By Liz Sheehan
SEA BRIGHT – Plans made two years ago to establish back-in angled parking in the downtown business section of the town were dropped by a unanimous vote of the Borough Council at its Nov. 13 meeting.
The council had passed a resolution in January 2015, that approved a New Jersey Department of Transportation (DOT) plan to install the parking, also known as head-out angled parking, from the southbound side of Ocean Avenue from Rumson Road, just south of the Sea Bright Rumson Bridge to Beach Street.
But in the resolution approved last month, the borough stated that it “has reviewed this plan, has met with the downtown business community, discussed it at several public meetings and has determined that the plan does not meet the Borough’s goals.”
Borough Administrator Joseph Verruni said Tuesday that when the streetscape project was completed in the business section of the town, with its addition of new street lights, planters and other changes, borough officials felt the back-in angled parking would not work with the new configuration of the downtown area.
He said introducing the new type of parking into the business area was “not the right place for an experiment at this time.”
Frank Bain, the owner of Bains Hardware, 1092 Ocean Ave., a popular business in the middle of the borough’s business district which also serves as the town’s post office, said Tuesday he was never in favor of the back-in angled parking.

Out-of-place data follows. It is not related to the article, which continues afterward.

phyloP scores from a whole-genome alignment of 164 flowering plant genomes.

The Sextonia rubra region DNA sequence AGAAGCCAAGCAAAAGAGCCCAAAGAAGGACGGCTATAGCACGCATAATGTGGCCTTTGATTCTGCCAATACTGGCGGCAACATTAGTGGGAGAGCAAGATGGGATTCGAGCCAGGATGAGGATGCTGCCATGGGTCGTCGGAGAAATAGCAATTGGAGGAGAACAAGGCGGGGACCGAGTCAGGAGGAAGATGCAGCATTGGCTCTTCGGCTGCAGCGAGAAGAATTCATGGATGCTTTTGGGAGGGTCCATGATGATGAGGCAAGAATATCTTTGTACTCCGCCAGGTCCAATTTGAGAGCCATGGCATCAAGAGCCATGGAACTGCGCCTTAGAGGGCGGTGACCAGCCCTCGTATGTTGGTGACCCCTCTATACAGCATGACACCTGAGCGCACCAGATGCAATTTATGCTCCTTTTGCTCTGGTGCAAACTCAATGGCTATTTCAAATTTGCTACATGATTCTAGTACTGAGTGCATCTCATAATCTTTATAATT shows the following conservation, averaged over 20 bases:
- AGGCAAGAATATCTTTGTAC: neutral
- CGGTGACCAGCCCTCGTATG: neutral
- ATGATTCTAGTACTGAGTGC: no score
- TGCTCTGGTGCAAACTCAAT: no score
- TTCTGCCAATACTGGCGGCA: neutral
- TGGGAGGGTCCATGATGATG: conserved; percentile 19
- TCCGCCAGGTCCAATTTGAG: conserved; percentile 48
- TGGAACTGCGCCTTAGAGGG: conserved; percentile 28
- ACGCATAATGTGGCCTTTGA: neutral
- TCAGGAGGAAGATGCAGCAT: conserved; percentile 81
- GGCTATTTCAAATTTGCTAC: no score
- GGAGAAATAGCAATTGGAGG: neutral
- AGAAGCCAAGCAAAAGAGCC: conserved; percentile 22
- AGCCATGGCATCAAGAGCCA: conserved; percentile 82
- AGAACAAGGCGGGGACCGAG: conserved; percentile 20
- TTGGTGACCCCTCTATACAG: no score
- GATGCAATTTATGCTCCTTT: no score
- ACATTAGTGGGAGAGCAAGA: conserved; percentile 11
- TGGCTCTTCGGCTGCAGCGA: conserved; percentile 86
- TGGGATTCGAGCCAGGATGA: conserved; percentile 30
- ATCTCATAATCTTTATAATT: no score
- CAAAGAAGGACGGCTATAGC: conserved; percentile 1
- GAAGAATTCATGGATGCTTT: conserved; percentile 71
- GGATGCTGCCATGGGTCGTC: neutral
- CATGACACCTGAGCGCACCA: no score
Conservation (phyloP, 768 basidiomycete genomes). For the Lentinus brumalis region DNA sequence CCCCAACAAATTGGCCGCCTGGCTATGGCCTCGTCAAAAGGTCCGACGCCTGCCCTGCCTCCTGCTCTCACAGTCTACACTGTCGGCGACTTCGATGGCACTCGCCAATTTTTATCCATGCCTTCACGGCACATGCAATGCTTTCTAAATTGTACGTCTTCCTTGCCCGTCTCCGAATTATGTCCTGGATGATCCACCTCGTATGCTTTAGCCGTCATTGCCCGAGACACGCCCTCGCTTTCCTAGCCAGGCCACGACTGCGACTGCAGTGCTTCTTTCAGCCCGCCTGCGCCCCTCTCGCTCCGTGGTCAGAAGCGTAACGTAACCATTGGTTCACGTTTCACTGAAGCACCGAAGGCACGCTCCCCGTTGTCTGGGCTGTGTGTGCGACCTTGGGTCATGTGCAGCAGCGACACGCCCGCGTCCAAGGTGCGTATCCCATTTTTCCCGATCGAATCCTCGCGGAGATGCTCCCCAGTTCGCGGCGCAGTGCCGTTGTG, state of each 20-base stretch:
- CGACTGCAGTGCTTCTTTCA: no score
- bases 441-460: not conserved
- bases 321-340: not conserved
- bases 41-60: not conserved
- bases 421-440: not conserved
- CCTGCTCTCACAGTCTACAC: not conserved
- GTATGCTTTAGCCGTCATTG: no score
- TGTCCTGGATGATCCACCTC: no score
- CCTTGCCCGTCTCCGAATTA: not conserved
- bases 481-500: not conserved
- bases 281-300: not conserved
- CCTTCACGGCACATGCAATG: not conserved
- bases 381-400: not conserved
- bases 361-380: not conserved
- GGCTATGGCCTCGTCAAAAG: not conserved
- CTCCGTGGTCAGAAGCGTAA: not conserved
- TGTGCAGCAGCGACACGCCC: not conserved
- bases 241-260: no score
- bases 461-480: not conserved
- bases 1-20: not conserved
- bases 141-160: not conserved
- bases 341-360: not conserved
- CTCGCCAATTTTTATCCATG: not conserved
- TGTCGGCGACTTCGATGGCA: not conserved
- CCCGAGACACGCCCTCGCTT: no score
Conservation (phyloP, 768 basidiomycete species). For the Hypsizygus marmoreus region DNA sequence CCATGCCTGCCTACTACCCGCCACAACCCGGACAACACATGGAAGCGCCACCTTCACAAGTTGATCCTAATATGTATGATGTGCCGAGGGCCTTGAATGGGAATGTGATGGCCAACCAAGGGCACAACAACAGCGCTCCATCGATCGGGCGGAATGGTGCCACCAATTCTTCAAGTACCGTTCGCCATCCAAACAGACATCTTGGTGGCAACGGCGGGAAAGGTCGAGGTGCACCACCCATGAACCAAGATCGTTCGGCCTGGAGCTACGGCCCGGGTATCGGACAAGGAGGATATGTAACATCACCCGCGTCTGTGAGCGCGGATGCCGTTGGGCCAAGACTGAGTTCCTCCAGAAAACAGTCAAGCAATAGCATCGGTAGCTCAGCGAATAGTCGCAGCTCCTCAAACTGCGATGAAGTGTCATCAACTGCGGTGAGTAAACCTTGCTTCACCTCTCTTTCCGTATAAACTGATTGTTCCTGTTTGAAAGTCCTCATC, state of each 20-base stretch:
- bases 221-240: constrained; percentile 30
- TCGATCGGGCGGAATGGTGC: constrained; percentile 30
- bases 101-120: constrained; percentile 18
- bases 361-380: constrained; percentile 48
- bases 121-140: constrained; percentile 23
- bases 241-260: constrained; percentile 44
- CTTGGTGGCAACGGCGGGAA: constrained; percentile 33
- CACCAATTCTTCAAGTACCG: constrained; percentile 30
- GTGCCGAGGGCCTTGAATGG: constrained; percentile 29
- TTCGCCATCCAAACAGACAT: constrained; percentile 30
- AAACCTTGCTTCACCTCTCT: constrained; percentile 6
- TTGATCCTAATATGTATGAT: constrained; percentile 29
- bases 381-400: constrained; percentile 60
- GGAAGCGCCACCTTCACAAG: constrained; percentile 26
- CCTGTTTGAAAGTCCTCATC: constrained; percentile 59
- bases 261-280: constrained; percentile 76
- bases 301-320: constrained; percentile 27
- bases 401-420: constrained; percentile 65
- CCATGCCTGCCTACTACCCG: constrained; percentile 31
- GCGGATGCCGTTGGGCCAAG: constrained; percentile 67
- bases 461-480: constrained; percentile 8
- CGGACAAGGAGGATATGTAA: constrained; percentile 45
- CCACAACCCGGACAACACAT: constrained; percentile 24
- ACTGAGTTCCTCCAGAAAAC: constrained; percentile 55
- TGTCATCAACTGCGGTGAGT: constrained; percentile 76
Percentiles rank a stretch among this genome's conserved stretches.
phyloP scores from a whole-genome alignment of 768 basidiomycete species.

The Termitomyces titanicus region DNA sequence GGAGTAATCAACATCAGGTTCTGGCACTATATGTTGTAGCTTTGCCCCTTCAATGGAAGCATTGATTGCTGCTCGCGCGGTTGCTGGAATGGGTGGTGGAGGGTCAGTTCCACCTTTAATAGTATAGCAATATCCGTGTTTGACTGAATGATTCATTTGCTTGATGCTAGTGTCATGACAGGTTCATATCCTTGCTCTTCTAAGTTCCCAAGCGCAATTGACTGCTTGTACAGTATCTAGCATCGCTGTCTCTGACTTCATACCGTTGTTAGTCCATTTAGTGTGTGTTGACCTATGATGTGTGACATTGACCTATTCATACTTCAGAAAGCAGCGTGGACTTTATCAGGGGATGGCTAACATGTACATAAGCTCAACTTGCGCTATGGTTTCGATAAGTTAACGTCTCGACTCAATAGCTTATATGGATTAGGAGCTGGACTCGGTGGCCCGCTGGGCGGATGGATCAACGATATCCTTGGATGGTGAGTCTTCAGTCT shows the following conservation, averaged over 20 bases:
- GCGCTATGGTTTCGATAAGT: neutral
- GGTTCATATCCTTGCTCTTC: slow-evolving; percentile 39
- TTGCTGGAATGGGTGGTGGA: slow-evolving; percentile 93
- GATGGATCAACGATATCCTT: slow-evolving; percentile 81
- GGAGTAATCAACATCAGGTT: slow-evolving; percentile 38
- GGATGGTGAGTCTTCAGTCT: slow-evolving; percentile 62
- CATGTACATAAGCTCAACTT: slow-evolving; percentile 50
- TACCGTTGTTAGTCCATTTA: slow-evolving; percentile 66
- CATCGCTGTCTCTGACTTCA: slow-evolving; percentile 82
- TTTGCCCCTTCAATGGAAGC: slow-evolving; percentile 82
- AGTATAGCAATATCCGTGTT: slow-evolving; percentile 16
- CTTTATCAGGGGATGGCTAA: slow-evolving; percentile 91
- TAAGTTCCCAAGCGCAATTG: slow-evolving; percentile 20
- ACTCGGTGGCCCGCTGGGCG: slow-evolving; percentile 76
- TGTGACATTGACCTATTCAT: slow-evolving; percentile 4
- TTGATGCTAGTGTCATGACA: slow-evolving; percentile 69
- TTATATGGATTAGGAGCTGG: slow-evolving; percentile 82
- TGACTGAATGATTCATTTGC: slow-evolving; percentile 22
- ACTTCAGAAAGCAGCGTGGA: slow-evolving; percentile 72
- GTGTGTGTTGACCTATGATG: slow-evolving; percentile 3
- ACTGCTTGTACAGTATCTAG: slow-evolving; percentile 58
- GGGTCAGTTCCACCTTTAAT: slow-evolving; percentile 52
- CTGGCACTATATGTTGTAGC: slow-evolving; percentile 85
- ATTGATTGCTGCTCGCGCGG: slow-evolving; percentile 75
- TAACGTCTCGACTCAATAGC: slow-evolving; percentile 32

“I am happy it is rescinded,” he said, “I was never for it.”
“The highway was not wide enough to have it,” he said, referring to Ocean Avenue, which is also State Highway 36. He said it was a safety issue.
Rich Tocci, the owner of the building where Bains is located said the proposal to put back-in angled parking in the business district was “the most ridiculous thing I ever heard of.”
Before the council rescinded the agreement to install the new parking system, a test of the configuration was carried out in front of Sea Bright Supermarket & Liquor, 1160 Ocean Ave., where new parking lines were painted in a few spaces and a sign said only back-in angled parking was permitted.
There was a large parking lot owned by the store directly across from the test area, and the test spaces were used infrequently. The markings of the spaces have now been changed to head-in angled parking as they had been before the test was begun.
Although the town has decided to reject the 2015 DOT parking plans, Verruni said the borough is still working on a bicycle path which was included in that same proposal. The path would run from Monmouth Beach to the northern end of the borough.
He said that it is now being determined if there would be room for two 4-foot-wide paths, one
going south and one north on Ocean Avenue.
If there is not enough space he said, one of the lanes could be a shared car and bicycle lane.
This article was first published in the Nov. 23-30, 2017 print edition of The Two River Times.
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